Faith community responds to shootings

BY SUSAN KIM | LOS ANGELES | August 11, 1999

LOS ANGELES (Aug. 11, 1999) -- Yesterday's shooting at a Jewish community center brought an immediate response from faith-based community centers and schools. Most were determined to continue offering their services, even while adding extra security and fielding continuous calls from the media.

After a gunman opened fire at the North Valley Jewish Community Center, wounding five people, police and emergency response teams requested counselors be sent from Jewish Family Services (JFS).

During an aftermath yesterday that JFS Executive Director Sandra King described as "chaotic," a dozen counselors assisted children, parents, and staff. Today the counselors returned to the center, which reopened, to continue to offer group and individual counseling.

"We are also working with other centers and camps, because right now all the kids who are leaving their parents for the day are nervous," she said.

Community centers and schools have largely remained open, some with extra security and additional staff available to help people talk through their feelings. Similar discussions happened in workplaces, homes, and churches.

"Everyone in our office is talking about it," said Roxanne Jordan, who works with the Greater Bethany Economic Development Organization. "I live just around the corner from that community center, and this was such a shock. This is not normal for our neighborhood at all."

The North Valley Jewish Center is located in the Granada Hills section of California's San Fernando Valley. The gunman entered the center yesterday about 10:50 a.m. and fired indiscriminately into an area where young children were attending day camp.

Some community centers leaders are also taking a new look at their security policies, but many already have what they consider tight security and want to focus their energies on violence prevention instead.

"We are already very, very careful about security," said Cisca Brier at the First Lutheran Elementary School. "There is a security guard on duty 24 hours a day, a front gate, and a fence around the property. We have a garden around the church where children can safely play. Right now, many of our little ones still aren't aware of the shooting."

Jewish community centers nationwide were especially focused on security, and the Union of American Hebrew Congregations advised its synagogues and Jewish schools to tighten security.

"We're very concerned about protecting our clientele," said Lenore Naxon, director of development at the San Francisco Jewish Community Center, which added extra security.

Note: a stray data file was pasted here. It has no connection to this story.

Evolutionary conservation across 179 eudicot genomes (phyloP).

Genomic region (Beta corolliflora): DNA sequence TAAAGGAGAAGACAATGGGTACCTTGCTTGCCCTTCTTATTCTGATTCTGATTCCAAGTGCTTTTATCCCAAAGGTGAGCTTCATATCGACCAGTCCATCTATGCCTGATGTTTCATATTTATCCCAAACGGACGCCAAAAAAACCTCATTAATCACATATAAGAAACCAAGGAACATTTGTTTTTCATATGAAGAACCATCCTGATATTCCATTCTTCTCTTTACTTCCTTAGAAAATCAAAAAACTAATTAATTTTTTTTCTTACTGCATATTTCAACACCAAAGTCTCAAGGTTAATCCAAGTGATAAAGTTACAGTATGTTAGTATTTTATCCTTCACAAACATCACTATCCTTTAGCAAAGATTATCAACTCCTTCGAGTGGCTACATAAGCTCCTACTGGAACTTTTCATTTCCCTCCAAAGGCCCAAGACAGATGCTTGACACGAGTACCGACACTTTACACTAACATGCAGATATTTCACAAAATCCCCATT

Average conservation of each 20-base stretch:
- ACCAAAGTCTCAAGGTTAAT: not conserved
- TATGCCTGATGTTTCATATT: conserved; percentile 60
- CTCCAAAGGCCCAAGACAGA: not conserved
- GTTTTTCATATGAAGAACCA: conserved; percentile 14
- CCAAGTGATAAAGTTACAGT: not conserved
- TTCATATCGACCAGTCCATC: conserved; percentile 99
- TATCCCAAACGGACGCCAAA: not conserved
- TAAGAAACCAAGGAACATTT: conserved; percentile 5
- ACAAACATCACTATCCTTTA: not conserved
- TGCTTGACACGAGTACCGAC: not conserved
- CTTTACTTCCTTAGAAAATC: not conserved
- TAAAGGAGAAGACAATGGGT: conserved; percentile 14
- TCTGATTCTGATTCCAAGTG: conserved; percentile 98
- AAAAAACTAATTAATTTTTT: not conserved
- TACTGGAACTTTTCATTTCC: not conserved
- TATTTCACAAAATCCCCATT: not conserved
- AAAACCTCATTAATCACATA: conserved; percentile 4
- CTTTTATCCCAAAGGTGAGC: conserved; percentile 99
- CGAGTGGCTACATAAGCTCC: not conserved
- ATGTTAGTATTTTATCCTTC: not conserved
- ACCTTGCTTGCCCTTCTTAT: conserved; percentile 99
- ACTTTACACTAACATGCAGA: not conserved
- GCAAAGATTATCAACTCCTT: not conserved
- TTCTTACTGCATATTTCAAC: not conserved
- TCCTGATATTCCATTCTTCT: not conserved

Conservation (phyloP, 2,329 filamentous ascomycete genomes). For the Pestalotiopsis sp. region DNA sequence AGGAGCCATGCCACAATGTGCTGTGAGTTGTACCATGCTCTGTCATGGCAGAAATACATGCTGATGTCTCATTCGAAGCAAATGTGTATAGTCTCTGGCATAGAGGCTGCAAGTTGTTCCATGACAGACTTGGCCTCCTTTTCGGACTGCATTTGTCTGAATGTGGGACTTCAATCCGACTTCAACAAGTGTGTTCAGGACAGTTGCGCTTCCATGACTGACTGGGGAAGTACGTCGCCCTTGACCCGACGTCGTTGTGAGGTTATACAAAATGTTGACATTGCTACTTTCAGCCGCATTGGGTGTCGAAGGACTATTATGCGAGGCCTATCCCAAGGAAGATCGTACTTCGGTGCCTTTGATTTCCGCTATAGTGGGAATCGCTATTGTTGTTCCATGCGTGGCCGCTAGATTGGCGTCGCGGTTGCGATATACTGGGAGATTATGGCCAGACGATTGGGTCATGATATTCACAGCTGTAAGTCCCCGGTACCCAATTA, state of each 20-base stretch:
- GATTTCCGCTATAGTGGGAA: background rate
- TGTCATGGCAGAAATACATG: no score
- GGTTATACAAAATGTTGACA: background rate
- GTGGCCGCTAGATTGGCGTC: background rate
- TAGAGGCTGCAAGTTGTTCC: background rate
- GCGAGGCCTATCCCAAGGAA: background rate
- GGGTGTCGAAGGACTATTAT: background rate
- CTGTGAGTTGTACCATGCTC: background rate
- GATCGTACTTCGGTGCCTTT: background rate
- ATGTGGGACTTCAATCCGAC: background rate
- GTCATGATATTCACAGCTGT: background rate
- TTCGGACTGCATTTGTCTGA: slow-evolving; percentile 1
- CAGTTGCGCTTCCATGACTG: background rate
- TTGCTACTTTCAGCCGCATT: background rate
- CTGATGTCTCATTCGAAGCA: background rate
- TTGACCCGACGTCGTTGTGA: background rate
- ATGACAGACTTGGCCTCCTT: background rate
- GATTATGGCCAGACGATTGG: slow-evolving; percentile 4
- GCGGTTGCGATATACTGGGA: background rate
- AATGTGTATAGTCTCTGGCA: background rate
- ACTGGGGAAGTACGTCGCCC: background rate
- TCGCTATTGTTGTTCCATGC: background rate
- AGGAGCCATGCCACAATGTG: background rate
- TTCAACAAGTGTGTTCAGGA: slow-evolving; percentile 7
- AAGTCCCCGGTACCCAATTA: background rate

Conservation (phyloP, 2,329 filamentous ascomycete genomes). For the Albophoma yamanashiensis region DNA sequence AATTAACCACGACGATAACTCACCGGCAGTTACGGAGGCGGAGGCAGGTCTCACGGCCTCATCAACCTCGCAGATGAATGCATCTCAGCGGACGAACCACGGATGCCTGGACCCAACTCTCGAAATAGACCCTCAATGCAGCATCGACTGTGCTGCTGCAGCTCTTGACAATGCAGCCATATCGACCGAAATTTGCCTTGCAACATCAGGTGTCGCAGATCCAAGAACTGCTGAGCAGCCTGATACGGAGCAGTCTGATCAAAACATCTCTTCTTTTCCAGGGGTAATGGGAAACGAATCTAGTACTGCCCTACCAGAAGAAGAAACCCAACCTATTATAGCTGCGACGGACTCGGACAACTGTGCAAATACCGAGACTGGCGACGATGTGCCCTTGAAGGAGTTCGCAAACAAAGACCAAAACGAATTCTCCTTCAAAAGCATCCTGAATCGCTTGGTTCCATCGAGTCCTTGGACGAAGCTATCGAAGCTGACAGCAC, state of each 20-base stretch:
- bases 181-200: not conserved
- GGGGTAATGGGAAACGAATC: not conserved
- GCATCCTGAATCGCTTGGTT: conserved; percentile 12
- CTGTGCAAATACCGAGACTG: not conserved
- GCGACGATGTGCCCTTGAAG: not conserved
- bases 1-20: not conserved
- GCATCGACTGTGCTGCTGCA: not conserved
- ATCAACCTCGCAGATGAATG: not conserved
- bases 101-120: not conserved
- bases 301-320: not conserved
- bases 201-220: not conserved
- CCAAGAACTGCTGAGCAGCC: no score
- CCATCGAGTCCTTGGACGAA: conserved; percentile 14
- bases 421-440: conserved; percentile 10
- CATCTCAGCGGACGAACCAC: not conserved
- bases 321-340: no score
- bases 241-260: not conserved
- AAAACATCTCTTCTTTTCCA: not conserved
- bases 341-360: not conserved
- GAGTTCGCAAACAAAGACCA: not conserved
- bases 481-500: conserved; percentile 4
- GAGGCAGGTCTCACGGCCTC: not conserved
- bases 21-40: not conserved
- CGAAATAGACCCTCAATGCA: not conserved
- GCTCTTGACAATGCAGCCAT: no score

"But at the same time we're responding by being very open to public need - and trying to respond honestly to a barrage of media questions," she added. Tonight the center hosted an ecumenical Evening of Solidarity for the public, which was co-sponsored by Episcopalian, Catholic, Baptist, Muslim, and other denominations.

"We've had a lot of reporters calling," agreed Lexi Hogan at the Jewish Community Center in Berkeley.

Amid the widespread media coverage of yesterday's shooting, some Los Angeles faith leaders would like the response to include awareness of less visible gun violence. "We're in south central Los Angeles so we regularly face gun violence in our streets," said LaTanya Stacy, a member of the Bethel Unspeakable Joy, which held Vacation Bible School this week as scheduled.

The shooting has drawn prayers and response from a variety of faiths. "We are praying that God will protect the wounded," said Linda Brown, a member of the Crusaders Temple Church of God.

King said she anticipates a long-term response for mental health needs, as repeated shooting incidents continue to make children anxious - and the public as well.

But Louis Musinow, a lifetime resident of Los Angeles, said that he didn't hesitate to open his spiritual gift shop, the Temple of Good Things, today. "I didn't even think about closing," he said. "I've run this shop for 30 years and nothing of that sort has happened. I think I'm pretty perceptive about people. But something like that, you can't predict."

"I mean, do you know how many different groups and kinds of people live together here in L.A.? It all seems to work most of the time. Because I think we all have a basic morality. It's just that something has gone wrong in our society. Right now the only thing I can think to ask - is 'why?' But I think we can change."

The suspected gunman, who will also be charged for the slaying of a postal worker, surrendered this morning after taking a 240-mile cab ride from Los Angeles to Las Vegas.

Los Angeles police officials have traveled to Las Vegas to begin extradition proceedings.

Four of the five injured people remain hospitalized, including one critically injured 5-year-old boy who underwent six hours of surgery today. Two 6-year-old boys are in stable condition, as well as a 16-year-old female counselor. The center's receptionist, who was grazed by bullets on her arm and back, has been released from the hospital.

A warrant has been filed charging the suspect, Buford Oneal Furrow, with five counts of attempted murder. Furrow, who already had a criminal record, is believed to be involved with a radical hate group known for its anti-Jewish philosophy.

He had previously pleaded guilty to a second-degree assault with a deadly weapon, a knife, in April.

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